These fees may seem small, but over time they can have a major impact on your investment portfolio.
Steve Scanlon said investors also should ensure that what they’re paying their financial adviser is worth it.
“Most people pay much more than they think for the advice they get,” said Scanlon, a former managing director at Bernstein Global Wealth Management in Dallas. “If you are paying 2 percent to get 5.7 percent [in an investment return], what that really means is that you are paying 35 percent of your return for this advice, which is outrageous.”
To help investors stay on top of investment costs, Scanlon and partner Audie Apple started GuardVest, a website that measures and tracks key portfolio measurements so that investors can “hold advisers accountable for the advice they deliver.”
The free service will enable investors to see a confidential evaluation of their financial adviser based on investment risks, the investor’s return and the fees they’re paying, compared with a “less expensive alternative.”
“Your adviser has no idea you’re running your report,” Scanlon said.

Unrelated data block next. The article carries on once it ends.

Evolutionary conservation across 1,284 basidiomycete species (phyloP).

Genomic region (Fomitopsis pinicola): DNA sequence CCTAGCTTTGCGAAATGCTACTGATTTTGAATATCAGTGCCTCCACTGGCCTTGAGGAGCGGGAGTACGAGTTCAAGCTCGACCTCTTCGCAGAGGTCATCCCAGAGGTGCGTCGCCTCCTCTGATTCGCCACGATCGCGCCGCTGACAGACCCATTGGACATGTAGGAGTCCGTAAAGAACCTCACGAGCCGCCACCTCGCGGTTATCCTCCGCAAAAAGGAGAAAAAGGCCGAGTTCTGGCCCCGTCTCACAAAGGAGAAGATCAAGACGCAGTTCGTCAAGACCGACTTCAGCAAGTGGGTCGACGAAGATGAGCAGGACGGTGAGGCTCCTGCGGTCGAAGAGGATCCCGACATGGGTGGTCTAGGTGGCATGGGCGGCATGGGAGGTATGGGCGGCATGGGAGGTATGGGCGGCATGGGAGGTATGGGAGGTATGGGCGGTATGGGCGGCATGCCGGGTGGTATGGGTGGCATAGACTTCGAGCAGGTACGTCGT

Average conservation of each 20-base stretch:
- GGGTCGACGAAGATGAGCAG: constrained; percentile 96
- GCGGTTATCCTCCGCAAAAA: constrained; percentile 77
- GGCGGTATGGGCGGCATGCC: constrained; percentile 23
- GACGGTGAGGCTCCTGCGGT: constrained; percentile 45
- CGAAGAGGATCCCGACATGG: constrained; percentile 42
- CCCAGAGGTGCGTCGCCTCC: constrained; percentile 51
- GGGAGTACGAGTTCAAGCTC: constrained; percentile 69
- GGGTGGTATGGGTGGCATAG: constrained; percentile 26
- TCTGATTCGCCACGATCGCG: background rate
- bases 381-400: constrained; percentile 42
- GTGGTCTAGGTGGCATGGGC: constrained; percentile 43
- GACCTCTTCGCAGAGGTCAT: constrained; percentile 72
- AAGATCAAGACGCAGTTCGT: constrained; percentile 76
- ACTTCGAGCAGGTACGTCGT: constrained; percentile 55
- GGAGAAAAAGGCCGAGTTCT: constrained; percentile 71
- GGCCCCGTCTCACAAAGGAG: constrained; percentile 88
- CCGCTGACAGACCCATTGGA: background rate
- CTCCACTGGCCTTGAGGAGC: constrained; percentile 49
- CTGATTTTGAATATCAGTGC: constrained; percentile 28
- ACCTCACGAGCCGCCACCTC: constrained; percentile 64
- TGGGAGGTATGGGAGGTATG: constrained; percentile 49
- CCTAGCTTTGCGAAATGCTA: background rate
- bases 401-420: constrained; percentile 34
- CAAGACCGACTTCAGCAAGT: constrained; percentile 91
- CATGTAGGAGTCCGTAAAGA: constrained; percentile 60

According to Scanlon, 87 percent of money managers don’t beat the performance of market indexes, like the Standard & Poor’s 500.
The advice to pay close attention to what you’re getting for your money is sound. But some investors may want to keep their adviser simply because they like him or her.
That’s fine, Scanlon said, but ask yourself is the adviser delivering for you? “What are you paying for liking your financial adviser?”
Scanlon likens his service to Carfax, which provides consumers with a used vehicle’s history report that includes such things as structural damage reported, accidents, previous owners and airbag deployment.
“Eighty-seven percent of managers underperform the indexes, and the indexes cost you pennies to own,” Scanlon said. “If you don’t know how your adviser is doing vs. the index, then it is entirely likely that you are underperforming and paying 10 times more for the privilege.”
September 18, 2014 //
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